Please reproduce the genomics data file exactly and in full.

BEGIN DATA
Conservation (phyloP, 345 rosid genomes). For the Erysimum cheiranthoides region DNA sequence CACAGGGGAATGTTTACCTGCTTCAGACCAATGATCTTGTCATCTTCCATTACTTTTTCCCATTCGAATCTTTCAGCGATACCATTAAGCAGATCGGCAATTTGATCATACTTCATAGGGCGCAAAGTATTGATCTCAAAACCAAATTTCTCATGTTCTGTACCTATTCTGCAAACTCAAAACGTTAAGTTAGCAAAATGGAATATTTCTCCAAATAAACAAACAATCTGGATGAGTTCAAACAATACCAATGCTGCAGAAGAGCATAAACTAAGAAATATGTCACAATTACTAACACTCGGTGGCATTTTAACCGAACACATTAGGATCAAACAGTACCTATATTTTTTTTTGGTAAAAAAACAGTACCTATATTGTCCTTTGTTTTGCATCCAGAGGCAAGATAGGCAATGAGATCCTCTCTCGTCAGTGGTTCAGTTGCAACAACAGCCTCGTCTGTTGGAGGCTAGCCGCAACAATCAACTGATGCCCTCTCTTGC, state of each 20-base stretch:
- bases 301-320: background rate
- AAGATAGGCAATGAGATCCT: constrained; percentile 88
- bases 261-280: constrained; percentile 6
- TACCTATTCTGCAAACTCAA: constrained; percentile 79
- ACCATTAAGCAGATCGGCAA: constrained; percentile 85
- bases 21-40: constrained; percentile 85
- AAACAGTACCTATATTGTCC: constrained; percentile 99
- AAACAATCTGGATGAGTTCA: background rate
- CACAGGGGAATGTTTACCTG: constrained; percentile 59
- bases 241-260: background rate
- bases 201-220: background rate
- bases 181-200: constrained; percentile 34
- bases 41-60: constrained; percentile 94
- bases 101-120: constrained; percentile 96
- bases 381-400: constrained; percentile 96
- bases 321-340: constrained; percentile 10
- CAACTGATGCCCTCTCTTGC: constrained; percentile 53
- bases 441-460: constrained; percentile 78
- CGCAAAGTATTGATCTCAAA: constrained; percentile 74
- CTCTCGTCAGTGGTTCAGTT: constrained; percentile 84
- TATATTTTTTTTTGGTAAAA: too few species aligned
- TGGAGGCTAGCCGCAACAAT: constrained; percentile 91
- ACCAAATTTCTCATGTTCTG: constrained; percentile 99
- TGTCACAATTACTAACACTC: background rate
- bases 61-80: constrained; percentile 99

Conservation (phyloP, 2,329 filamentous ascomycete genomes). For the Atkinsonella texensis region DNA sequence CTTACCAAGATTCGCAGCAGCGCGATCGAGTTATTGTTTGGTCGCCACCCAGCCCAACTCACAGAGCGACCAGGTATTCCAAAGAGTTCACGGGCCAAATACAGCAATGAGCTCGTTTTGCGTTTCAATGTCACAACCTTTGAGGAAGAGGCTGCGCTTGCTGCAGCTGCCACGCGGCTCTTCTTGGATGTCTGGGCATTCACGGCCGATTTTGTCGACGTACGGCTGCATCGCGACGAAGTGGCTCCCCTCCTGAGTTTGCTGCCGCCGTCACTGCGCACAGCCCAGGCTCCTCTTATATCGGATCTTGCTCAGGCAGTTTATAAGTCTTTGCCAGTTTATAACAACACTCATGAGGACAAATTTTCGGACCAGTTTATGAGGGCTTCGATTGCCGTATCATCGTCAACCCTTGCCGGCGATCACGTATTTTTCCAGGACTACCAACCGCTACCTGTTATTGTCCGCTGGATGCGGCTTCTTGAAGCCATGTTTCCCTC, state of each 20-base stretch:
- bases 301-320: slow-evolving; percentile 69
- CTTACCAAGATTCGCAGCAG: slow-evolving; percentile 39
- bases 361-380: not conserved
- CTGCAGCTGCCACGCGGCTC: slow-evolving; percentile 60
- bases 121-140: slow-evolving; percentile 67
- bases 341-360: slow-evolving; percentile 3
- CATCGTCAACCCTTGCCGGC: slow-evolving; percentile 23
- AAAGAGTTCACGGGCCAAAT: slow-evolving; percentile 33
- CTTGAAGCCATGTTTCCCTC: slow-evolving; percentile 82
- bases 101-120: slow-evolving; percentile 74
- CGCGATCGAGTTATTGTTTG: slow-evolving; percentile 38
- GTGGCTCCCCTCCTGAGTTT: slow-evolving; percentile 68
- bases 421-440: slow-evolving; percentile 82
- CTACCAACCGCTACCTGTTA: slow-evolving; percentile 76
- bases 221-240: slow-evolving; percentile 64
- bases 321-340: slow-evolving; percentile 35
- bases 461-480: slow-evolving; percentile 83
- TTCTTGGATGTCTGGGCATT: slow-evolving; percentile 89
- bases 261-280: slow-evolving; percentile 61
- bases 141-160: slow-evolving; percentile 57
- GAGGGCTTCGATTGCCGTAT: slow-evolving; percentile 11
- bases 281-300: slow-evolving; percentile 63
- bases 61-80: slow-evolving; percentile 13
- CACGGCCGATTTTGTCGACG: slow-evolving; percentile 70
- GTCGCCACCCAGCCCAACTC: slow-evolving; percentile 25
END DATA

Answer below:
Conservation (phyloP, 345 rosid genomes). For the Erysimum cheiranthoides region DNA sequence CACAGGGGAATGTTTACCTGCTTCAGACCAATGATCTTGTCATCTTCCATTACTTTTTCCCATTCGAATCTTTCAGCGATACCATTAAGCAGATCGGCAATTTGATCATACTTCATAGGGCGCAAAGTATTGATCTCAAAACCAAATTTCTCATGTTCTGTACCTATTCTGCAAACTCAAAACGTTAAGTTAGCAAAATGGAATATTTCTCCAAATAAACAAACAATCTGGATGAGTTCAAACAATACCAATGCTGCAGAAGAGCATAAACTAAGAAATATGTCACAATTACTAACACTCGGTGGCATTTTAACCGAACACATTAGGATCAAACAGTACCTATATTTTTTTTTGGTAAAAAAACAGTACCTATATTGTCCTTTGTTTTGCATCCAGAGGCAAGATAGGCAATGAGATCCTCTCTCGTCAGTGGTTCAGTTGCAACAACAGCCTCGTCTGTTGGAGGCTAGCCGCAACAATCAACTGATGCCCTCTCTTGC, state of each 20-base stretch:
- bases 301-320: background rate
- AAGATAGGCAATGAGATCCT: constrained; percentile 88
- bases 261-280: constrained; percentile 6
- TACCTATTCTGCAAACTCAA: constrained; percentile 79
- ACCATTAAGCAGATCGGCAA: constrained; percentile 85
- bases 21-40: constrained; percentile 85
- AAACAGTACCTATATTGTCC: constrained; percentile 99
- AAACAATCTGGATGAGTTCA: background rate
- CACAGGGGAATGTTTACCTG: constrained; percentile 59
- bases 241-260: background rate
- bases 201-220: background rate
- bases 181-200: constrained; percentile 34
- bases 41-60: constrained; percentile 94
- bases 101-120: constrained; percentile 96
- bases 381-400: constrained; percentile 96
- bases 321-340: constrained; percentile 10
- CAACTGATGCCCTCTCTTGC: constrained; percentile 53
- bases 441-460: constrained; percentile 78
- CGCAAAGTATTGATCTCAAA: constrained; percentile 74
- CTCTCGTCAGTGGTTCAGTT: constrained; percentile 84
- TATATTTTTTTTTGGTAAAA: too few species aligned
- TGGAGGCTAGCCGCAACAAT: constrained; percentile 91
- ACCAAATTTCTCATGTTCTG: constrained; percentile 99
- TGTCACAATTACTAACACTC: background rate
- bases 61-80: constrained; percentile 99

Conservation (phyloP, 2,329 filamentous ascomycete genomes). For the Atkinsonella texensis region DNA sequence CTTACCAAGATTCGCAGCAGCGCGATCGAGTTATTGTTTGGTCGCCACCCAGCCCAACTCACAGAGCGACCAGGTATTCCAAAGAGTTCACGGGCCAAATACAGCAATGAGCTCGTTTTGCGTTTCAATGTCACAACCTTTGAGGAAGAGGCTGCGCTTGCTGCAGCTGCCACGCGGCTCTTCTTGGATGTCTGGGCATTCACGGCCGATTTTGTCGACGTACGGCTGCATCGCGACGAAGTGGCTCCCCTCCTGAGTTTGCTGCCGCCGTCACTGCGCACAGCCCAGGCTCCTCTTATATCGGATCTTGCTCAGGCAGTTTATAAGTCTTTGCCAGTTTATAACAACACTCATGAGGACAAATTTTCGGACCAGTTTATGAGGGCTTCGATTGCCGTATCATCGTCAACCCTTGCCGGCGATCACGTATTTTTCCAGGACTACCAACCGCTACCTGTTATTGTCCGCTGGATGCGGCTTCTTGAAGCCATGTTTCCCTC, state of each 20-base stretch:
- bases 301-320: slow-evolving; percentile 69
- CTTACCAAGATTCGCAGCAG: slow-evolving; percentile 39
- bases 361-380: not conserved
- CTGCAGCTGCCACGCGGCTC: slow-evolving; percentile 60
- bases 121-140: slow-evolving; percentile 67
- bases 341-360: slow-evolving; percentile 3
- CATCGTCAACCCTTGCCGGC: slow-evolving; percentile 23
- AAAGAGTTCACGGGCCAAAT: slow-evolving; percentile 33
- CTTGAAGCCATGTTTCCCTC: slow-evolving; percentile 82
- bases 101-120: slow-evolving; percentile 74
- CGCGATCGAGTTATTGTTTG: slow-evolving; percentile 38
- GTGGCTCCCCTCCTGAGTTT: slow-evolving; percentile 68
- bases 421-440: slow-evolving; percentile 82
- CTACCAACCGCTACCTGTTA: slow-evolving; percentile 76
- bases 221-240: slow-evolving; percentile 64
- bases 321-340: slow-evolving; percentile 35
- bases 461-480: slow-evolving; percentile 83
- TTCTTGGATGTCTGGGCATT: slow-evolving; percentile 89
- bases 261-280: slow-evolving; percentile 61
- bases 141-160: slow-evolving; percentile 57
- GAGGGCTTCGATTGCCGTAT: slow-evolving; percentile 11
- bases 281-300: slow-evolving; percentile 63
- bases 61-80: slow-evolving; percentile 13
- CACGGCCGATTTTGTCGACG: slow-evolving; percentile 70
- GTCGCCACCCAGCCCAACTC: slow-evolving; percentile 25